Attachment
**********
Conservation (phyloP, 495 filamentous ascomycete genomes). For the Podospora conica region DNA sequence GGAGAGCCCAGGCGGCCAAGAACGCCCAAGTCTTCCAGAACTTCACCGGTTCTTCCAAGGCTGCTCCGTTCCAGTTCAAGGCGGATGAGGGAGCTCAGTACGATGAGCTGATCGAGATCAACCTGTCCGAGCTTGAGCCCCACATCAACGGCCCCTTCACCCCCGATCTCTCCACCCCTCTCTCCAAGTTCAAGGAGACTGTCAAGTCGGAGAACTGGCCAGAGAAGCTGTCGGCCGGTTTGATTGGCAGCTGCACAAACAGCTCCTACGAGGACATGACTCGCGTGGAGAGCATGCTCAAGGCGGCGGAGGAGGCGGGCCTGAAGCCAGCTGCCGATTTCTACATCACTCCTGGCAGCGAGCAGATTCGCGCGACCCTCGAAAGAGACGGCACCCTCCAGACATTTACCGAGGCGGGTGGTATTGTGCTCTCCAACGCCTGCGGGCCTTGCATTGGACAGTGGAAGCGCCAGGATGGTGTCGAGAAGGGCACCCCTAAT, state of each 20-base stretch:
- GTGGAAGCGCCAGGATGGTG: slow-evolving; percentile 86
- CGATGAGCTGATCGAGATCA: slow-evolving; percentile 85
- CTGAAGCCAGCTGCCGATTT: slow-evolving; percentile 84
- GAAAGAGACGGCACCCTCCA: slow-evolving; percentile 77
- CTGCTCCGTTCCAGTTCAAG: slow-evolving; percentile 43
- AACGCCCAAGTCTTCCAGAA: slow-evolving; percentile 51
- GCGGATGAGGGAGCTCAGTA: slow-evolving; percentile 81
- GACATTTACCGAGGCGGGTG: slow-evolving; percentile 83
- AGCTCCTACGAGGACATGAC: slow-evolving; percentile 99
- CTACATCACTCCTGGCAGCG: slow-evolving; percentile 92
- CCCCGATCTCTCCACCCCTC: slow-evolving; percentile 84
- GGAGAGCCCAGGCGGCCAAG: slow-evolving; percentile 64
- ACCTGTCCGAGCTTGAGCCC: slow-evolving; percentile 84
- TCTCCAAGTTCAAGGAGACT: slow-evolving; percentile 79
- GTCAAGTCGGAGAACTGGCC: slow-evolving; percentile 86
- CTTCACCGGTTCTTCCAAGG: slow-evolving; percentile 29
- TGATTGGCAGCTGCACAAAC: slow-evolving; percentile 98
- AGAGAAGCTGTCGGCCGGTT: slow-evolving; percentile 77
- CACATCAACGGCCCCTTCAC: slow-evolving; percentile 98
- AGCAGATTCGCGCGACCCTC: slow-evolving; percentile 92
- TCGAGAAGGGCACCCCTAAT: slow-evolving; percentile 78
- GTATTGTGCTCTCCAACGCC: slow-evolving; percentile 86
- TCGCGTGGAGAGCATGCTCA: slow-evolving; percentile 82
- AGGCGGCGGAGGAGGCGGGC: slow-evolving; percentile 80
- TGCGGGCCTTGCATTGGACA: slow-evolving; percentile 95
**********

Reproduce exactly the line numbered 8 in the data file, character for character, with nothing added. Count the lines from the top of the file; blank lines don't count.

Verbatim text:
- GCGGATGAGGGAGCTCAGTA: slow-evolving; percentile 81